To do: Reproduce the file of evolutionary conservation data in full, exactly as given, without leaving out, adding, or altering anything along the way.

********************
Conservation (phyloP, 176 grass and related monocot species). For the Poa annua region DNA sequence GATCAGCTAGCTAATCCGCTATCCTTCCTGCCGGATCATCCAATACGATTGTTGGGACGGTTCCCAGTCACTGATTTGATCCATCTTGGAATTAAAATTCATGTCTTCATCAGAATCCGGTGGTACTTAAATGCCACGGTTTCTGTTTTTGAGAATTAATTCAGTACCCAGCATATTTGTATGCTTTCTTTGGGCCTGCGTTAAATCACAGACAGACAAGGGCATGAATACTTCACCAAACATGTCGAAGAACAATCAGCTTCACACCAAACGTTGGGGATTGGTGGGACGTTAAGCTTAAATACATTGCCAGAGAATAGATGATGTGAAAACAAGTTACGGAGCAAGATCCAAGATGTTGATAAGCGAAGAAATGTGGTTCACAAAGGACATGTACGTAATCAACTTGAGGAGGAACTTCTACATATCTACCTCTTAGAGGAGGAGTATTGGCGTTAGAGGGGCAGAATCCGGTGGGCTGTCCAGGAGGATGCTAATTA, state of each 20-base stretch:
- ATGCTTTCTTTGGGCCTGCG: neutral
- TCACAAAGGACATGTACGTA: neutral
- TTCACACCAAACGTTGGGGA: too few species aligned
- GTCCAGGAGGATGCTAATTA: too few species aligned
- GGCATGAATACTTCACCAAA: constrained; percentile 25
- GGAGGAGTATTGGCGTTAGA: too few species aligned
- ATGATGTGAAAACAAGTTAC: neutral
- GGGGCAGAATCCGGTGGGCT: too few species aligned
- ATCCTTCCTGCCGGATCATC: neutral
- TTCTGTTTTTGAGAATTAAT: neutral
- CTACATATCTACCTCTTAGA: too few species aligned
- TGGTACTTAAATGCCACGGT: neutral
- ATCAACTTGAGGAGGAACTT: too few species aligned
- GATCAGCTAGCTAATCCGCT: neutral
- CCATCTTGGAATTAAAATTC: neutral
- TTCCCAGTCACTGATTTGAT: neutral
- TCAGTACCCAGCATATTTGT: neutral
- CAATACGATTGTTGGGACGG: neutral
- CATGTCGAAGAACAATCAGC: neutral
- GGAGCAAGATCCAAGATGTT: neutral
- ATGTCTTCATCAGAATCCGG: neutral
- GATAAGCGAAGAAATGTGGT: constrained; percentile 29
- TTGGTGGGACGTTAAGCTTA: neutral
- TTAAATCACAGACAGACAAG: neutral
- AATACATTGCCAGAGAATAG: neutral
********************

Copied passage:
Conservation (phyloP, 176 grass and related monocot species). For the Poa annua region DNA sequence GATCAGCTAGCTAATCCGCTATCCTTCCTGCCGGATCATCCAATACGATTGTTGGGACGGTTCCCAGTCACTGATTTGATCCATCTTGGAATTAAAATTCATGTCTTCATCAGAATCCGGTGGTACTTAAATGCCACGGTTTCTGTTTTTGAGAATTAATTCAGTACCCAGCATATTTGTATGCTTTCTTTGGGCCTGCGTTAAATCACAGACAGACAAGGGCATGAATACTTCACCAAACATGTCGAAGAACAATCAGCTTCACACCAAACGTTGGGGATTGGTGGGACGTTAAGCTTAAATACATTGCCAGAGAATAGATGATGTGAAAACAAGTTACGGAGCAAGATCCAAGATGTTGATAAGCGAAGAAATGTGGTTCACAAAGGACATGTACGTAATCAACTTGAGGAGGAACTTCTACATATCTACCTCTTAGAGGAGGAGTATTGGCGTTAGAGGGGCAGAATCCGGTGGGCTGTCCAGGAGGATGCTAATTA, state of each 20-base stretch:
- ATGCTTTCTTTGGGCCTGCG: neutral
- TCACAAAGGACATGTACGTA: neutral
- TTCACACCAAACGTTGGGGA: too few species aligned
- GTCCAGGAGGATGCTAATTA: too few species aligned
- GGCATGAATACTTCACCAAA: constrained; percentile 25
- GGAGGAGTATTGGCGTTAGA: too few species aligned
- ATGATGTGAAAACAAGTTAC: neutral
- GGGGCAGAATCCGGTGGGCT: too few species aligned
- ATCCTTCCTGCCGGATCATC: neutral
- TTCTGTTTTTGAGAATTAAT: neutral
- CTACATATCTACCTCTTAGA: too few species aligned
- TGGTACTTAAATGCCACGGT: neutral
- ATCAACTTGAGGAGGAACTT: too few species aligned
- GATCAGCTAGCTAATCCGCT: neutral
- CCATCTTGGAATTAAAATTC: neutral
- TTCCCAGTCACTGATTTGAT: neutral
- TCAGTACCCAGCATATTTGT: neutral
- CAATACGATTGTTGGGACGG: neutral
- CATGTCGAAGAACAATCAGC: neutral
- GGAGCAAGATCCAAGATGTT: neutral
- ATGTCTTCATCAGAATCCGG: neutral
- GATAAGCGAAGAAATGTGGT: constrained; percentile 29
- TTGGTGGGACGTTAAGCTTA: neutral
- TTAAATCACAGACAGACAAG: neutral
- AATACATTGCCAGAGAATAG: neutral